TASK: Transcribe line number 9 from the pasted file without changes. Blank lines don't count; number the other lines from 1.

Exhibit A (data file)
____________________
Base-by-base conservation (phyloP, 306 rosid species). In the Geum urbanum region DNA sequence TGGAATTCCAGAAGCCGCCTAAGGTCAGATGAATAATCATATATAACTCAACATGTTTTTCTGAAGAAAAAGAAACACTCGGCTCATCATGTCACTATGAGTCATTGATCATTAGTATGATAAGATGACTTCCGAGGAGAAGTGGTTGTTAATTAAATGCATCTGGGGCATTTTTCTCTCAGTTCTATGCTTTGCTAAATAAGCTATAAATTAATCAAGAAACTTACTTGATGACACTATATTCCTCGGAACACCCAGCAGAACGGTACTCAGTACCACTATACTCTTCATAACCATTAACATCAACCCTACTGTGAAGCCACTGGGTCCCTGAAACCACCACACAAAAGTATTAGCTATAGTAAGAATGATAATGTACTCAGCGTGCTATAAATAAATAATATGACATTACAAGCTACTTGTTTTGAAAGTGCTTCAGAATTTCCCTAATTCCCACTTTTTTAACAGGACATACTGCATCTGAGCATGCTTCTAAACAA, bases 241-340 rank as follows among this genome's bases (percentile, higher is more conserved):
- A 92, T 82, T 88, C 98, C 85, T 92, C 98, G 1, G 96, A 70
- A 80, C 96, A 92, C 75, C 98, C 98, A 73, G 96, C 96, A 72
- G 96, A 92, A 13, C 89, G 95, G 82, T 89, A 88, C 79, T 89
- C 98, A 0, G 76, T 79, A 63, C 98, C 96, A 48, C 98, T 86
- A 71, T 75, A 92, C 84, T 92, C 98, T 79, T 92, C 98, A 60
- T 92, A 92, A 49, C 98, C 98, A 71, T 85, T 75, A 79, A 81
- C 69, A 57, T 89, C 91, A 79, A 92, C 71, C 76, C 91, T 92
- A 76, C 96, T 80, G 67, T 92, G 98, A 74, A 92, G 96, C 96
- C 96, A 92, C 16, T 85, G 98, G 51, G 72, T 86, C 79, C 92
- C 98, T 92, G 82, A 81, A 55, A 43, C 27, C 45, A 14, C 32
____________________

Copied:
- A 76, C 96, T 80, G 67, T 92, G 98, A 74, A 92, G 96, C 96